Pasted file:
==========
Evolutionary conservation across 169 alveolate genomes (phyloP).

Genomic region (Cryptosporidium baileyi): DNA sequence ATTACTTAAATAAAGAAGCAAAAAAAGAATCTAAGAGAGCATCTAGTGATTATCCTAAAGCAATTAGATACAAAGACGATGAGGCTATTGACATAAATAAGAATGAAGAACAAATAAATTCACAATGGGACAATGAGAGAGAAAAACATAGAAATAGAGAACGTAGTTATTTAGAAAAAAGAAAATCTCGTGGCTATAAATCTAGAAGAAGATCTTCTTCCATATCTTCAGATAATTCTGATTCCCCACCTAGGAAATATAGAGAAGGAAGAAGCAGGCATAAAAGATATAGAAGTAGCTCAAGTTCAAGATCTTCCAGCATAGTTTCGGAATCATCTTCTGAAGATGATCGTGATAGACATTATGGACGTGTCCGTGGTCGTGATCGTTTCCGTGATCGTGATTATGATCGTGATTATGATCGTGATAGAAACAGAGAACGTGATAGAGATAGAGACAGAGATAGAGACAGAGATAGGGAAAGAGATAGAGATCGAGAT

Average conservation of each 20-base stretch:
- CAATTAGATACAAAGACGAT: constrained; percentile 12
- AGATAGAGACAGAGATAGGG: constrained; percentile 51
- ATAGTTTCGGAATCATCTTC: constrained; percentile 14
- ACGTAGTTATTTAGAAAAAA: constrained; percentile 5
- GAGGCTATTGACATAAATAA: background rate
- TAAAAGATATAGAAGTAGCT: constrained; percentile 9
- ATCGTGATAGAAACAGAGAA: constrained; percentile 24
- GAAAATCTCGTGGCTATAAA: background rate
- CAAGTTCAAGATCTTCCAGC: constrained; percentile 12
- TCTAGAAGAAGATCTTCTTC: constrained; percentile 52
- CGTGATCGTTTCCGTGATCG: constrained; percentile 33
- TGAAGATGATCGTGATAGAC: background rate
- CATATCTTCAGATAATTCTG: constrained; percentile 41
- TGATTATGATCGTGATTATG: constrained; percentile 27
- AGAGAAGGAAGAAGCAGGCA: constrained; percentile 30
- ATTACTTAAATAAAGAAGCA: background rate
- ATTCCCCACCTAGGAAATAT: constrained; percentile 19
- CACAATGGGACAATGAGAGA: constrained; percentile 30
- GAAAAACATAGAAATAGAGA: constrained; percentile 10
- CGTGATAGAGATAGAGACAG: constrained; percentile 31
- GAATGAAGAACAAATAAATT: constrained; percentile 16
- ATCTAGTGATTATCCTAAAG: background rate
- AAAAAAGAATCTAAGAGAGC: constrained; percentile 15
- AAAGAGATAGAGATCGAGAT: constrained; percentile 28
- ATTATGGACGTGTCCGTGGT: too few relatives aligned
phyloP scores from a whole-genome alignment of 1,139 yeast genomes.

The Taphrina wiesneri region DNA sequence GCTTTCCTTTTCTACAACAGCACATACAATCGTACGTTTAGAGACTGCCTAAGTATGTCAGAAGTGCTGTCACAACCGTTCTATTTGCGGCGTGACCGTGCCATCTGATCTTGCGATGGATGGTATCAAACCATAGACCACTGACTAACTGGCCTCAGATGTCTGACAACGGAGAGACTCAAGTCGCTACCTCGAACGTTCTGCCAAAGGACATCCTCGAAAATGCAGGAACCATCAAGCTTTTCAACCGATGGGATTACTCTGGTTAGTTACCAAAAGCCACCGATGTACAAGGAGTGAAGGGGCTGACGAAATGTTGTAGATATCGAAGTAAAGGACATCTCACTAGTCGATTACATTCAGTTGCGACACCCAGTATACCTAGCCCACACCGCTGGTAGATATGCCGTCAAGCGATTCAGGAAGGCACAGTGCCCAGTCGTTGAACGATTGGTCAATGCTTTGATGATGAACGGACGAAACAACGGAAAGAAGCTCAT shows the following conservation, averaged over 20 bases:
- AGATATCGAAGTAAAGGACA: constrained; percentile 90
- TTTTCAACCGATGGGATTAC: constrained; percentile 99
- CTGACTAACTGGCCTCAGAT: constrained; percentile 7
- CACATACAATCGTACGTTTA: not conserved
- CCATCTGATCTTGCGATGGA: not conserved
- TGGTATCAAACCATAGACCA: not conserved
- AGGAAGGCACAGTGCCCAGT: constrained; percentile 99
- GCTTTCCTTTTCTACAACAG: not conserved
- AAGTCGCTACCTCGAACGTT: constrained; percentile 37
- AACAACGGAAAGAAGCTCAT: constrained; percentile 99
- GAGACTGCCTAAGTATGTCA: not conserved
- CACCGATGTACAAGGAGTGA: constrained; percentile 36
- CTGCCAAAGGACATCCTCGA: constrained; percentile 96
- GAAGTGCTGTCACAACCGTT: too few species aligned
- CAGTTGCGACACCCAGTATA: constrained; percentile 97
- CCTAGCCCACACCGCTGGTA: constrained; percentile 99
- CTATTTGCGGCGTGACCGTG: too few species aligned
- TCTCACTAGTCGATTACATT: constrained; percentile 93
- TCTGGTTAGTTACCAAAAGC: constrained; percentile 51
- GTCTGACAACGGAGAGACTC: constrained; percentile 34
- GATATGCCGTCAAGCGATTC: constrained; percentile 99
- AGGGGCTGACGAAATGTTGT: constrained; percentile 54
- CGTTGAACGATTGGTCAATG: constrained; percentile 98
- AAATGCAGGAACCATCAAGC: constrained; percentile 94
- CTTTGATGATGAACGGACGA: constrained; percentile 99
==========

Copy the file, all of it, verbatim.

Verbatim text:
Evolutionary conservation across 169 alveolate genomes (phyloP).

Genomic region (Cryptosporidium baileyi): DNA sequence ATTACTTAAATAAAGAAGCAAAAAAAGAATCTAAGAGAGCATCTAGTGATTATCCTAAAGCAATTAGATACAAAGACGATGAGGCTATTGACATAAATAAGAATGAAGAACAAATAAATTCACAATGGGACAATGAGAGAGAAAAACATAGAAATAGAGAACGTAGTTATTTAGAAAAAAGAAAATCTCGTGGCTATAAATCTAGAAGAAGATCTTCTTCCATATCTTCAGATAATTCTGATTCCCCACCTAGGAAATATAGAGAAGGAAGAAGCAGGCATAAAAGATATAGAAGTAGCTCAAGTTCAAGATCTTCCAGCATAGTTTCGGAATCATCTTCTGAAGATGATCGTGATAGACATTATGGACGTGTCCGTGGTCGTGATCGTTTCCGTGATCGTGATTATGATCGTGATTATGATCGTGATAGAAACAGAGAACGTGATAGAGATAGAGACAGAGATAGAGACAGAGATAGGGAAAGAGATAGAGATCGAGAT

Average conservation of each 20-base stretch:
- CAATTAGATACAAAGACGAT: constrained; percentile 12
- AGATAGAGACAGAGATAGGG: constrained; percentile 51
- ATAGTTTCGGAATCATCTTC: constrained; percentile 14
- ACGTAGTTATTTAGAAAAAA: constrained; percentile 5
- GAGGCTATTGACATAAATAA: background rate
- TAAAAGATATAGAAGTAGCT: constrained; percentile 9
- ATCGTGATAGAAACAGAGAA: constrained; percentile 24
- GAAAATCTCGTGGCTATAAA: background rate
- CAAGTTCAAGATCTTCCAGC: constrained; percentile 12
- TCTAGAAGAAGATCTTCTTC: constrained; percentile 52
- CGTGATCGTTTCCGTGATCG: constrained; percentile 33
- TGAAGATGATCGTGATAGAC: background rate
- CATATCTTCAGATAATTCTG: constrained; percentile 41
- TGATTATGATCGTGATTATG: constrained; percentile 27
- AGAGAAGGAAGAAGCAGGCA: constrained; percentile 30
- ATTACTTAAATAAAGAAGCA: background rate
- ATTCCCCACCTAGGAAATAT: constrained; percentile 19
- CACAATGGGACAATGAGAGA: constrained; percentile 30
- GAAAAACATAGAAATAGAGA: constrained; percentile 10
- CGTGATAGAGATAGAGACAG: constrained; percentile 31
- GAATGAAGAACAAATAAATT: constrained; percentile 16
- ATCTAGTGATTATCCTAAAG: background rate
- AAAAAAGAATCTAAGAGAGC: constrained; percentile 15
- AAAGAGATAGAGATCGAGAT: constrained; percentile 28
- ATTATGGACGTGTCCGTGGT: too few relatives aligned
phyloP scores from a whole-genome alignment of 1,139 yeast genomes.

The Taphrina wiesneri region DNA sequence GCTTTCCTTTTCTACAACAGCACATACAATCGTACGTTTAGAGACTGCCTAAGTATGTCAGAAGTGCTGTCACAACCGTTCTATTTGCGGCGTGACCGTGCCATCTGATCTTGCGATGGATGGTATCAAACCATAGACCACTGACTAACTGGCCTCAGATGTCTGACAACGGAGAGACTCAAGTCGCTACCTCGAACGTTCTGCCAAAGGACATCCTCGAAAATGCAGGAACCATCAAGCTTTTCAACCGATGGGATTACTCTGGTTAGTTACCAAAAGCCACCGATGTACAAGGAGTGAAGGGGCTGACGAAATGTTGTAGATATCGAAGTAAAGGACATCTCACTAGTCGATTACATTCAGTTGCGACACCCAGTATACCTAGCCCACACCGCTGGTAGATATGCCGTCAAGCGATTCAGGAAGGCACAGTGCCCAGTCGTTGAACGATTGGTCAATGCTTTGATGATGAACGGACGAAACAACGGAAAGAAGCTCAT shows the following conservation, averaged over 20 bases:
- AGATATCGAAGTAAAGGACA: constrained; percentile 90
- TTTTCAACCGATGGGATTAC: constrained; percentile 99
- CTGACTAACTGGCCTCAGAT: constrained; percentile 7
- CACATACAATCGTACGTTTA: not conserved
- CCATCTGATCTTGCGATGGA: not conserved
- TGGTATCAAACCATAGACCA: not conserved
- AGGAAGGCACAGTGCCCAGT: constrained; percentile 99
- GCTTTCCTTTTCTACAACAG: not conserved
- AAGTCGCTACCTCGAACGTT: constrained; percentile 37
- AACAACGGAAAGAAGCTCAT: constrained; percentile 99
- GAGACTGCCTAAGTATGTCA: not conserved
- CACCGATGTACAAGGAGTGA: constrained; percentile 36
- CTGCCAAAGGACATCCTCGA: constrained; percentile 96
- GAAGTGCTGTCACAACCGTT: too few species aligned
- CAGTTGCGACACCCAGTATA: constrained; percentile 97
- CCTAGCCCACACCGCTGGTA: constrained; percentile 99
- CTATTTGCGGCGTGACCGTG: too few species aligned
- TCTCACTAGTCGATTACATT: constrained; percentile 93
- TCTGGTTAGTTACCAAAAGC: constrained; percentile 51
- GTCTGACAACGGAGAGACTC: constrained; percentile 34
- GATATGCCGTCAAGCGATTC: constrained; percentile 99
- AGGGGCTGACGAAATGTTGT: constrained; percentile 54
- CGTTGAACGATTGGTCAATG: constrained; percentile 98
- AAATGCAGGAACCATCAAGC: constrained; percentile 94
- CTTTGATGATGAACGGACGA: constrained; percentile 99